As students developed their projects, I quickly realized that the idea of generating their own media for these projects was absurd. Of course, the student who was looking at conspiracy theory photographs of the JFK assassination wouldn’t be able to take his own pictures. The kid making a best albums of the year wouldn’t be able to take pictures. What would the kids writing video game reviews take pictures of? These kids were making the kinds of texts that I wanted them to create, and the kinds of authentic texts found on the web.
I also found myself learning about such texts. For example, when studying Buzzfeed alongside of my students, I realized that much of their media is taken from other places on the web and acknowledged with URLs, only.
If anything, I started to see that repurposing content from the web to your own ends is a relevant skills.
The student ISTE standard 1, Creativity and Innovation, states that students “Create original works as a means of personal or group expression,” and standard 3 states that students “select information sources and digital tools appropriate to the task.” While I don’t know if my student consciously made decisions about these tools, and perhaps grabbed and nabbed digital images from the web because it was the easiest thing to do, I’d like to think that they used what came naturally.
And, that’s where I ended in February. Some thoughts from this week:
If you’ve been following the first week of my 30 day sketchnote challenge, you’ll see that early last week, I read Doug Belshaw’s “Essential Elements of Digital Literacy,” and made an early attempt at sketchnoting. One of these elements is creativity, but his definition of creativity is that in being creative, we make something new and of value, but that something is not necessarily original. For Belshaw the remixing of media, and re-purposing of media is an important part of becoming digitally literate. Use this link to see Belshaw’s Tedx talk.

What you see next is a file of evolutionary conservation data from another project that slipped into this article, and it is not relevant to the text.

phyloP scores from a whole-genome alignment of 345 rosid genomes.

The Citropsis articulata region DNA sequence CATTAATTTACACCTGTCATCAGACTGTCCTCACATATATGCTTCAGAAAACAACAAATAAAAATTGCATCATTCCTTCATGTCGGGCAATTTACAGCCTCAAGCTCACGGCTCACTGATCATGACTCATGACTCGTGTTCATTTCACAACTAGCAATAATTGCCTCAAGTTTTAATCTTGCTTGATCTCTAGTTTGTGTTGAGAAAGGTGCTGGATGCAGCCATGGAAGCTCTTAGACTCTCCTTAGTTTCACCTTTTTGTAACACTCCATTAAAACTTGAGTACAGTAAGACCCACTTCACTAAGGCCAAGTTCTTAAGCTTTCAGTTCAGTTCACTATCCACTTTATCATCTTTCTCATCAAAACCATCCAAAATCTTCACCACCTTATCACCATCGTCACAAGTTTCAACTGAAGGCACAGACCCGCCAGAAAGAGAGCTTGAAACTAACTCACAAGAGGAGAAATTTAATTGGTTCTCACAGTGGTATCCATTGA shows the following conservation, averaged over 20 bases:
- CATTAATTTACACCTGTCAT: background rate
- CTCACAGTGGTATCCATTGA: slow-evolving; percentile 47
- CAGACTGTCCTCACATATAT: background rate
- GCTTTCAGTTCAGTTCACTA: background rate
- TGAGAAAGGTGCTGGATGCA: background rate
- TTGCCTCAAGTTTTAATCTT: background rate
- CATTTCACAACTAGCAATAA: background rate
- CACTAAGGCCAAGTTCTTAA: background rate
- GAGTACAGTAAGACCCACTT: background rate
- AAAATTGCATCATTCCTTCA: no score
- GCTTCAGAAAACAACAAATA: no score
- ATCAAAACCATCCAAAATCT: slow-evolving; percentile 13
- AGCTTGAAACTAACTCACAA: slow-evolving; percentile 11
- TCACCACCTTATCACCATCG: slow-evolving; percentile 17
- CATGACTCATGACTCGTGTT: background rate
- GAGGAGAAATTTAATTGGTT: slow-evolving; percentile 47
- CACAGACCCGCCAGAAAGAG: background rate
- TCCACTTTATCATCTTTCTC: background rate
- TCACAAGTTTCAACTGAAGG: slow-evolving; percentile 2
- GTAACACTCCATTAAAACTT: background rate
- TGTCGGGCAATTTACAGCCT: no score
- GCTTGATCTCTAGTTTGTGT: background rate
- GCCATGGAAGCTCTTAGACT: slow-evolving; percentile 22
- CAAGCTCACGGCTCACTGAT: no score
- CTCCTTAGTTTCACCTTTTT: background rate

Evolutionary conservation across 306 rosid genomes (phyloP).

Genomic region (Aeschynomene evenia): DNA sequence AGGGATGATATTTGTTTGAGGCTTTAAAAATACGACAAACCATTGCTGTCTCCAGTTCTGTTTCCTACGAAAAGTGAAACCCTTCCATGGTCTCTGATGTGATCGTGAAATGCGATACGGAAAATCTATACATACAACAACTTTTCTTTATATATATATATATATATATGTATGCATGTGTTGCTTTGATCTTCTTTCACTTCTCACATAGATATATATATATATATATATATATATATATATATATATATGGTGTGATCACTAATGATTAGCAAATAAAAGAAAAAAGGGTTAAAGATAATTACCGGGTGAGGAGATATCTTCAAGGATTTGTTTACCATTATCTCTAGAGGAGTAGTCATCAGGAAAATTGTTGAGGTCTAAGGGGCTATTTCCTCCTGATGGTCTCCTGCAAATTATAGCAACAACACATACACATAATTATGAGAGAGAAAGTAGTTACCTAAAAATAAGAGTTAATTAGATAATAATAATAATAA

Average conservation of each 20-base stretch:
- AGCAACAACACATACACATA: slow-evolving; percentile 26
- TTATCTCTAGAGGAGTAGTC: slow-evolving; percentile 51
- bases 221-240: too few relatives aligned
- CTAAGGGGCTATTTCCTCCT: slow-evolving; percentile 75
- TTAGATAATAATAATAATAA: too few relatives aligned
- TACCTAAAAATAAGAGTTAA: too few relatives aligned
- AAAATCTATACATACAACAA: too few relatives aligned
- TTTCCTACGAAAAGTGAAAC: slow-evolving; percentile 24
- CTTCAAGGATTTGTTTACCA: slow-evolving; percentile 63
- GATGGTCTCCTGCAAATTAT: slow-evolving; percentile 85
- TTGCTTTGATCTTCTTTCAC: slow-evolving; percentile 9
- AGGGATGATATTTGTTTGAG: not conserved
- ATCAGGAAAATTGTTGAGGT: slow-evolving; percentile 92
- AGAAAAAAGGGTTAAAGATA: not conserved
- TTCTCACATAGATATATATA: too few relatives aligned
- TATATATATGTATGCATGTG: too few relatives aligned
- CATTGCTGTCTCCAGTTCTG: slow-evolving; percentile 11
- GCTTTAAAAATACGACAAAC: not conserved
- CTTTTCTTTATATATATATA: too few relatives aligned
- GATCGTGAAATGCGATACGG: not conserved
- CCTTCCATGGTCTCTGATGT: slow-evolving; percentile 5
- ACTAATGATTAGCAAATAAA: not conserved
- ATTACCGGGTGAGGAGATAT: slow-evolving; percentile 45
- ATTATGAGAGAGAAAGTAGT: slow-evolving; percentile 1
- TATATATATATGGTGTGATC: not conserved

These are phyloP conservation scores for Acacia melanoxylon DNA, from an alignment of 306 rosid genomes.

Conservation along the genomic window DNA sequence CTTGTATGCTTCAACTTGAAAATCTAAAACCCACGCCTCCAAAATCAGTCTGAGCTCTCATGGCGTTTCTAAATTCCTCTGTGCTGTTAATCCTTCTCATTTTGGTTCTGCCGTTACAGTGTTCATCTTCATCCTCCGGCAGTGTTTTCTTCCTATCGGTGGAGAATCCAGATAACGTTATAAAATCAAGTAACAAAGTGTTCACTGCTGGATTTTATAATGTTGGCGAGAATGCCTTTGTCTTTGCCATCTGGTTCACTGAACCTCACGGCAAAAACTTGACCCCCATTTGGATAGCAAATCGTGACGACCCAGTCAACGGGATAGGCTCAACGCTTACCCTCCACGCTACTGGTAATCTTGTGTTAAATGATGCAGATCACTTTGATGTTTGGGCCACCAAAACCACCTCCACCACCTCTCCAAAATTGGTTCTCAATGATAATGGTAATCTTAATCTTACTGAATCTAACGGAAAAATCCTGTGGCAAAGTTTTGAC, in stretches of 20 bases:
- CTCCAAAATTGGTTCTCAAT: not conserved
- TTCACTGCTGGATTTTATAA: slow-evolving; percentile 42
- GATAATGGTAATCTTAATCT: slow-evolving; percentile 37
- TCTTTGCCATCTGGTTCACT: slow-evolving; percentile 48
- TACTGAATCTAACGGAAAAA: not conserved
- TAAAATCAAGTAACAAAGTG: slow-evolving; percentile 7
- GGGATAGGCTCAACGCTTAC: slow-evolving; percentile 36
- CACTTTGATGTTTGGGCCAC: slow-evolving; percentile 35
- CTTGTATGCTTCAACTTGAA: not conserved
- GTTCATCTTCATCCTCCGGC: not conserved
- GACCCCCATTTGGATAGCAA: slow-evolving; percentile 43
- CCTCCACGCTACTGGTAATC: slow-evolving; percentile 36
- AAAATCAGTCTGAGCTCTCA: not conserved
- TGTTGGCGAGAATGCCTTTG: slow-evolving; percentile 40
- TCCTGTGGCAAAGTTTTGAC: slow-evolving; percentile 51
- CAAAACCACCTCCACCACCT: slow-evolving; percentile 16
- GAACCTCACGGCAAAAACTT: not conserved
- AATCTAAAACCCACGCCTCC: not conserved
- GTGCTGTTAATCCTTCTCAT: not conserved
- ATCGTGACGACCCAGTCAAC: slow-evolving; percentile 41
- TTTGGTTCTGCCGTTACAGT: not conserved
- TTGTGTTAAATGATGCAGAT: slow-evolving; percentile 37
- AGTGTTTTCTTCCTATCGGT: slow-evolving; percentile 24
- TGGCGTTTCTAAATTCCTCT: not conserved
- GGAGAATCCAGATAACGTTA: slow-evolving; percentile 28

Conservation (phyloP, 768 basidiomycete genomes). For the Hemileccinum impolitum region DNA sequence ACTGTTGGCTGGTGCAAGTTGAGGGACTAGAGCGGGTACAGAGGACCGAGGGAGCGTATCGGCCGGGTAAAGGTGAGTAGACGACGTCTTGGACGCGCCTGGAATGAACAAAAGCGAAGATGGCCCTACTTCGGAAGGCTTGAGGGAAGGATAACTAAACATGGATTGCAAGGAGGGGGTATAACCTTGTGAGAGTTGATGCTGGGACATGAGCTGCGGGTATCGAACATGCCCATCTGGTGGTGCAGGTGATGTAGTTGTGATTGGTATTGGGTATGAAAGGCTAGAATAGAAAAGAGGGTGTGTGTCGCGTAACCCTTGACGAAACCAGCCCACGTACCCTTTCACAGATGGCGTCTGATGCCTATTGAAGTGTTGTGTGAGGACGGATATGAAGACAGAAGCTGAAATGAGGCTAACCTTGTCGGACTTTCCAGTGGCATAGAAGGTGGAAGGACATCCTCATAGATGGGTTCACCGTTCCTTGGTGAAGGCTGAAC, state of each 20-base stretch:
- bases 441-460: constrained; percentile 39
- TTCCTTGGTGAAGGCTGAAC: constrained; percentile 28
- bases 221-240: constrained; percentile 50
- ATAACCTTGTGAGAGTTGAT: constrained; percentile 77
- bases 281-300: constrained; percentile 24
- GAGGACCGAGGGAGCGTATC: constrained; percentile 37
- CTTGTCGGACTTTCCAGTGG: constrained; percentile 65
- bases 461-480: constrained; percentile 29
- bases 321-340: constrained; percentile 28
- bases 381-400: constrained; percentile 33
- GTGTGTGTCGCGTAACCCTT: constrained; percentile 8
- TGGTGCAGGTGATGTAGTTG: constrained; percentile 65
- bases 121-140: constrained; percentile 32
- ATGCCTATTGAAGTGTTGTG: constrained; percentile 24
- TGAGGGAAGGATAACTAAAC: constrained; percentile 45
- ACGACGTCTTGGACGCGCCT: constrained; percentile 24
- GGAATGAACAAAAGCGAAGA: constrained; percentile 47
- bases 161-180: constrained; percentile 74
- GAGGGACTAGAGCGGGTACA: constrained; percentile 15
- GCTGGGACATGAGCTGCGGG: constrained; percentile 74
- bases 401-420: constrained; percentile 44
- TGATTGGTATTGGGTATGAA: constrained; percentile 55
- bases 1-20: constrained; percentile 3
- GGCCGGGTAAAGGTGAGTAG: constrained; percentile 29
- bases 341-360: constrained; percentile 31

After reading this, I thought of this draft, decided to brush off the metaphorical dust and get it out there. Belshaw gave me some support for my lines of thinking, and as I start to go back into planning Media Maker for the fall, I can know that students remixing and doing re-genre work on their writing and in their blog creations are worthwhile.
Yesterday, our school played host to a first-ever regional workshop of 4 area schools.
About 800 educators came together to spend the day in workshops, presentations, discussions, sharings, connections all in the service of the theme of the day “Connecting for Kids.”
The premise was simple–we have a lot of education talent in the Finger Lakes region. Let’s put it together, share those resources and knowledge, and our kids can benefit.
Such things do not happen easily. A coordinated effort such as this takes time, and it takes resources. Superintendents trusted that it could come together. Such is the culture of innovation.
The vibe for the day was amazing. Everyone that I spoke with felt like they were learning, and felt like the connection between other teachers and educators inspired and re-filled those March-empty teacher tanks.
Such a day makes room for people to return to something fundamental. It allows us to become learners again. We connected for kids, but we also connected for ourselves and our passions.
Analogy: “Career” vs. “Passion”; “Teacher” vs. “Learner”
It popped into my Twitter feed earlier today. A question that should be added to the list of questions asked when hiring new teachers: “How do you consider yourself a learner?”
A career in education is a long one. Some teachers may spend 20 years, or perhaps 30 or 35 years working in a classroom. Educators may move from a classroom setting, to some support role as a department chair or leader, or in many cases, move into an administrative position.
If we see our roles only as a adults there to give knowledge, hold students accountable, assign points, it may come to feel pretty static.
And, when students aren’t interested in the class, they resist by not doing work, adults up the stakes with more rules, systems of accountability, and I’ve seen the burned out of imposing the role of the “teacher.”
Integration question: What are the principles of sustainability in ecology and environmental science and how can they be applied to the field of education
I don’t have your answer.
For me, it’s a drive to do new and different things in different ways in my classroom. To not rest on something that’s worked in the past. This means knowing that I have to learn about new techniques, approaches, methodologies and tools to make the new possible and successful.